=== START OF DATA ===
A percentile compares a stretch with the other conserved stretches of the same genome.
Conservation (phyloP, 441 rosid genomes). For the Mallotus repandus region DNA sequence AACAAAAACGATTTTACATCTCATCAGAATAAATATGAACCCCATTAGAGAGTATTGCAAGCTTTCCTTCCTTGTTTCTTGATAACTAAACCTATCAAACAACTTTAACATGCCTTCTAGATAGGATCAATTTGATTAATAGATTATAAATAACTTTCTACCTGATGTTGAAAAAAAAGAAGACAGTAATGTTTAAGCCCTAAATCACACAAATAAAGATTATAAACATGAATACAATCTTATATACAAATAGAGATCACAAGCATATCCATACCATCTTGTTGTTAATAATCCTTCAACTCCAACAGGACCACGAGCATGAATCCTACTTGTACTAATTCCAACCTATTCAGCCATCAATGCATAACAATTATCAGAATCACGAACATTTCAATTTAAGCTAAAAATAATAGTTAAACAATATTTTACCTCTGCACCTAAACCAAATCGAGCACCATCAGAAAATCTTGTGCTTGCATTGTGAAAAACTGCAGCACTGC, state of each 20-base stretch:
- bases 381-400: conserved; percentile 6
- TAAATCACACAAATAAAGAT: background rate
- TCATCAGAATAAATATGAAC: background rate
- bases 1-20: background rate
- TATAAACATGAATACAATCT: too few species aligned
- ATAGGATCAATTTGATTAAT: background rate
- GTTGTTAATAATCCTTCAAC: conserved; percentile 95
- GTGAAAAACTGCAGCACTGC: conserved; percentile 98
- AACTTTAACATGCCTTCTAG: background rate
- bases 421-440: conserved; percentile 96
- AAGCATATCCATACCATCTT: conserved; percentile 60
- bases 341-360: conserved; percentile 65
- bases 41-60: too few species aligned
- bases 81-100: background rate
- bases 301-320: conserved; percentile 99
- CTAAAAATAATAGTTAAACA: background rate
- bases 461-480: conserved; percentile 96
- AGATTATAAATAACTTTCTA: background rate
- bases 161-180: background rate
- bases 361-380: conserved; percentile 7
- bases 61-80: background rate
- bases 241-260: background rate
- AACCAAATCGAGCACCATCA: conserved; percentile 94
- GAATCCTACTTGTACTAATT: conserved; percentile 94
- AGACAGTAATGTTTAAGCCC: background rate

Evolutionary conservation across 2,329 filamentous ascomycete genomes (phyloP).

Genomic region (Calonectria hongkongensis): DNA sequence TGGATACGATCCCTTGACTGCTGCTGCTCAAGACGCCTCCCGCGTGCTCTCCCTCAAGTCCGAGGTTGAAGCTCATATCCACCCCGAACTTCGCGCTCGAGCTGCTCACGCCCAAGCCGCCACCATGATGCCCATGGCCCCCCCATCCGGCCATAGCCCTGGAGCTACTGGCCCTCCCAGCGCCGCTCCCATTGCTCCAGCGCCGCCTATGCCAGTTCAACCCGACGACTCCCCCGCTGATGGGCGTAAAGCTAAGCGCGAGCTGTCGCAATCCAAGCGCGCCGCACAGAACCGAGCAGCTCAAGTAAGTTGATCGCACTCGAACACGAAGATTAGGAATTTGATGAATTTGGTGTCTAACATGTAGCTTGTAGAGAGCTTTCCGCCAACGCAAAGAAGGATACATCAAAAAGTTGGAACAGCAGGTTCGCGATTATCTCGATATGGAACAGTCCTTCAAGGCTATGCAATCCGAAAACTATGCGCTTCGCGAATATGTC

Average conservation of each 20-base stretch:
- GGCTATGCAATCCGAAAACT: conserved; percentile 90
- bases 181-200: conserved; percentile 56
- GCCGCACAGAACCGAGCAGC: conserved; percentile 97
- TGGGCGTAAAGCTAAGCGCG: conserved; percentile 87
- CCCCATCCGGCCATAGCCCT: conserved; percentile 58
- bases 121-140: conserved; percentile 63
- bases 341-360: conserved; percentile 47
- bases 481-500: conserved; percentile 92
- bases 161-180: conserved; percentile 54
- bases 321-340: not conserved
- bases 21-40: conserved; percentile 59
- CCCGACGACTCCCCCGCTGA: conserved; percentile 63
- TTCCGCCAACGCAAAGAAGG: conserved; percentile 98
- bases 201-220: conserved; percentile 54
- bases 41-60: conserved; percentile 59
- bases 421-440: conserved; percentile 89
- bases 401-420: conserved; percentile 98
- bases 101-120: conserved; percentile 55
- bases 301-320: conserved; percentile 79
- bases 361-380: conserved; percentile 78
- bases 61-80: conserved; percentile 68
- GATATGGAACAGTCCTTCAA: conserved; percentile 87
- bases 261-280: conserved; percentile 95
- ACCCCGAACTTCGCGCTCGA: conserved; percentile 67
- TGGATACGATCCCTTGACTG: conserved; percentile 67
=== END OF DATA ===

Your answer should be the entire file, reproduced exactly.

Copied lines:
A percentile compares a stretch with the other conserved stretches of the same genome.
Conservation (phyloP, 441 rosid genomes). For the Mallotus repandus region DNA sequence AACAAAAACGATTTTACATCTCATCAGAATAAATATGAACCCCATTAGAGAGTATTGCAAGCTTTCCTTCCTTGTTTCTTGATAACTAAACCTATCAAACAACTTTAACATGCCTTCTAGATAGGATCAATTTGATTAATAGATTATAAATAACTTTCTACCTGATGTTGAAAAAAAAGAAGACAGTAATGTTTAAGCCCTAAATCACACAAATAAAGATTATAAACATGAATACAATCTTATATACAAATAGAGATCACAAGCATATCCATACCATCTTGTTGTTAATAATCCTTCAACTCCAACAGGACCACGAGCATGAATCCTACTTGTACTAATTCCAACCTATTCAGCCATCAATGCATAACAATTATCAGAATCACGAACATTTCAATTTAAGCTAAAAATAATAGTTAAACAATATTTTACCTCTGCACCTAAACCAAATCGAGCACCATCAGAAAATCTTGTGCTTGCATTGTGAAAAACTGCAGCACTGC, state of each 20-base stretch:
- bases 381-400: conserved; percentile 6
- TAAATCACACAAATAAAGAT: background rate
- TCATCAGAATAAATATGAAC: background rate
- bases 1-20: background rate
- TATAAACATGAATACAATCT: too few species aligned
- ATAGGATCAATTTGATTAAT: background rate
- GTTGTTAATAATCCTTCAAC: conserved; percentile 95
- GTGAAAAACTGCAGCACTGC: conserved; percentile 98
- AACTTTAACATGCCTTCTAG: background rate
- bases 421-440: conserved; percentile 96
- AAGCATATCCATACCATCTT: conserved; percentile 60
- bases 341-360: conserved; percentile 65
- bases 41-60: too few species aligned
- bases 81-100: background rate
- bases 301-320: conserved; percentile 99
- CTAAAAATAATAGTTAAACA: background rate
- bases 461-480: conserved; percentile 96
- AGATTATAAATAACTTTCTA: background rate
- bases 161-180: background rate
- bases 361-380: conserved; percentile 7
- bases 61-80: background rate
- bases 241-260: background rate
- AACCAAATCGAGCACCATCA: conserved; percentile 94
- GAATCCTACTTGTACTAATT: conserved; percentile 94
- AGACAGTAATGTTTAAGCCC: background rate

Evolutionary conservation across 2,329 filamentous ascomycete genomes (phyloP).

Genomic region (Calonectria hongkongensis): DNA sequence TGGATACGATCCCTTGACTGCTGCTGCTCAAGACGCCTCCCGCGTGCTCTCCCTCAAGTCCGAGGTTGAAGCTCATATCCACCCCGAACTTCGCGCTCGAGCTGCTCACGCCCAAGCCGCCACCATGATGCCCATGGCCCCCCCATCCGGCCATAGCCCTGGAGCTACTGGCCCTCCCAGCGCCGCTCCCATTGCTCCAGCGCCGCCTATGCCAGTTCAACCCGACGACTCCCCCGCTGATGGGCGTAAAGCTAAGCGCGAGCTGTCGCAATCCAAGCGCGCCGCACAGAACCGAGCAGCTCAAGTAAGTTGATCGCACTCGAACACGAAGATTAGGAATTTGATGAATTTGGTGTCTAACATGTAGCTTGTAGAGAGCTTTCCGCCAACGCAAAGAAGGATACATCAAAAAGTTGGAACAGCAGGTTCGCGATTATCTCGATATGGAACAGTCCTTCAAGGCTATGCAATCCGAAAACTATGCGCTTCGCGAATATGTC

Average conservation of each 20-base stretch:
- GGCTATGCAATCCGAAAACT: conserved; percentile 90
- bases 181-200: conserved; percentile 56
- GCCGCACAGAACCGAGCAGC: conserved; percentile 97
- TGGGCGTAAAGCTAAGCGCG: conserved; percentile 87
- CCCCATCCGGCCATAGCCCT: conserved; percentile 58
- bases 121-140: conserved; percentile 63
- bases 341-360: conserved; percentile 47
- bases 481-500: conserved; percentile 92
- bases 161-180: conserved; percentile 54
- bases 321-340: not conserved
- bases 21-40: conserved; percentile 59
- CCCGACGACTCCCCCGCTGA: conserved; percentile 63
- TTCCGCCAACGCAAAGAAGG: conserved; percentile 98
- bases 201-220: conserved; percentile 54
- bases 41-60: conserved; percentile 59
- bases 421-440: conserved; percentile 89
- bases 401-420: conserved; percentile 98
- bases 101-120: conserved; percentile 55
- bases 301-320: conserved; percentile 79
- bases 361-380: conserved; percentile 78
- bases 61-80: conserved; percentile 68
- GATATGGAACAGTCCTTCAA: conserved; percentile 87
- bases 261-280: conserved; percentile 95
- ACCCCGAACTTCGCGCTCGA: conserved; percentile 67
- TGGATACGATCCCTTGACTG: conserved; percentile 67